Barry Alden Clark
My Story 

Growing Up
From as far back as I can remember, I’ve had an interest in people, always curious about them, their lives, and on a larger scale, the human condition.  My Grandmother used to say I was 13 going on 30, while other people said I had an old soul in a young person’s body.  Whatever the case might have been, I was fascinated by, and open to people regardless of race, religion, economic standing or sexual orientation.  Somehow at that early age I knew we were all one, all brother’s and sister’s, all children of a much bigger source.  And I thought this was normal, until I started to look out at the world around me and began to notice that not everyone else thought or acted the way I did.

I’d say my upbringing was fairly normal, time spent with family, school, various activities, but what was most different, and I realized this later, was I grew up in a certain microcosm of the larger world.  Poughkeepsie, New York, home to IBM, the then Apple of the time, was bringing people in from all over the world.  My next door neighbors were from Africa, our neighbors across the street from Argentina, as well as a friend whose father was a brilliant French pastry chef from France.  I just thought this was normal.  Again, it wasn’t until I got older that I began to see this was more like growing up in a big city, where ethnic diversity is the norm.

I grew up surrounded by the arts.  My mother and father met while my father was playing in a jazz band and my mother was singing.  They held down day jobs and performed professionally on weekends.  My father played the accordion, piano, banjo and spoons.  He basically could make any object musical.  My mother sang like an angel.  She could make you cry in an instant.   I played trumpet, French horn, and sang in chorus all through grade school, junior high, and high school.  I also studied theater, acting and took writing workshops.  Again, I thought everybody did.

At the same time as all the creativity was going on, both my parents were hard workers and I learned that work ethic from them.  Eventually, I would end up in New York City at New York University where I majored in Theater.

Discovering Myself
Going to theater school in Manhattan was an amazing way to learn about people, because there are a lot of them there in a condensed space.  I banged around New York for nine years getting the occasional out of town theater job, and working in the restaurant business the rest of the time.  Eventually, I would be inspired to take a trip around the United States to interview people about their lives in an effort to find out what was really going on out in the world, and to connect with others and help discover the strength of my own spirit and all those people I would come in contact with.  So around the U.S. I went.  I spent a year doing this via cars, buses, trains and airplanes.  And I met so many amazing individuals who were doing everything in their power to live their best lives, with many having major obstacles to overcome.  But what I did not see was the negative scenarios so often played out on the television news or in newspapers and magazines.  For the first time in my life, I was gaining a real knowing, a wisdom about people, a deep knowing that would set the course for the rest of my life’s work.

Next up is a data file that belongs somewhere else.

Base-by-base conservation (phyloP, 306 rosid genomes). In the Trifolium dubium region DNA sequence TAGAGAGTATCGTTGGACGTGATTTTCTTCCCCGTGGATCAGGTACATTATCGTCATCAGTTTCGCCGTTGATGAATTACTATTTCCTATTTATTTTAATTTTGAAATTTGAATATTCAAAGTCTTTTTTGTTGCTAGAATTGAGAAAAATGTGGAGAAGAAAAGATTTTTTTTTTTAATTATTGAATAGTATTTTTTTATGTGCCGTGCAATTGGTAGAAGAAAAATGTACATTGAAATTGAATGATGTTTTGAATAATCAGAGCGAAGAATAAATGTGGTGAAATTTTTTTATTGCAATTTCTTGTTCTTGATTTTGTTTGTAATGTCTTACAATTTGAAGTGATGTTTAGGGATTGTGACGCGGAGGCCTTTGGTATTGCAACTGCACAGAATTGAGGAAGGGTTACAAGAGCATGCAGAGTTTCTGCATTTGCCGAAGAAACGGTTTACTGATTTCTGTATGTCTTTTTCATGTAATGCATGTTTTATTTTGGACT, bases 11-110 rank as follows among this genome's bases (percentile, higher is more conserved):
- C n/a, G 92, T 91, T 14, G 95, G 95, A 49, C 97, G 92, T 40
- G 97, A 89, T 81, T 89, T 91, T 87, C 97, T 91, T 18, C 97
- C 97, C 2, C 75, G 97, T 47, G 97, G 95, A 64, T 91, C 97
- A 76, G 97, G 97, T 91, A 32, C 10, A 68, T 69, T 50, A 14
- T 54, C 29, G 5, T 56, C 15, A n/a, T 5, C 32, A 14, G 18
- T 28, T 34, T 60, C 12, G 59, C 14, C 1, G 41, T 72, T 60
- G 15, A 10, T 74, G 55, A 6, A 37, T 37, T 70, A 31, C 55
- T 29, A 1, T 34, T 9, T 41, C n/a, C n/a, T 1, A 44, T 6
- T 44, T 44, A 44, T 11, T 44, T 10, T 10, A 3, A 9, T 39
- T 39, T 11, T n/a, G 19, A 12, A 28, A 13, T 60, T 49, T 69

Putting It All to Work
After years of customer service work in the restaurant business, I would eventually end up in Los Angeles working in entertainment.  All told I’ve spent upwards of twenty years in entertainment includes performing, producing, and casting theater, film and television, as well as writing, hosting, and management positions within the Studio Television industry.  My longest run was in the world of Casting where I worked on Features and Television, and then got into Casting Production working at Universal Television for eight years on shows like “Law & Order,” “The Office,” and “House” to name a few.

During my time in television I had a very deep desire to make a meaningful contribution in the world and went back to school and got a master’s degree in Spiritual Psychology, a degree that focuses on helping others to live an integrative and purposeful life focusing on a well-developed four line model of healing, which includes working on the mental, emotional, physical and spiritual levels.  I trained in a variety of counseling strategies including Person Centered, Reality, and Gestalt Therapies, as well as Psychosynthesis, Nero-Linguistic Programming, and Rational Emotive Therapy which became the basis of my coaching practice.

So with all this life experience and training under my belt, I left the television business and became a life coach, and for the past 12 years have coached hundreds of individuals in connecting more deeply with their hearts, their life purpose, and helped create a pathway for these folks to move forward in a direction more aligned with who the truly are, and in this process of coaching, these individuals have changed careers, healed relationships, created greater levels of abundance, and connected more deeply with their source.  My coaching clientele consist of individuals working in a variety of businesses including entertainment, law, investment banking, pharmaceuticals, and education. 

Yes, I did go to school for all this.  I have an Associate Degree in Liberal Arts from Dutchess Community College, where I was awarded one of two Distinguished Student Awards for my graduating class.  I also received a Gould-Mair Scholarship to New York University, where I earned a Bachelor of Fine Arts degree, majoring in Theater.  I received my master’s degree in Spiritual Psychology from the University of Santa Monica, and did a half of a doctoral program in Clinical Psychology from Ryokan College.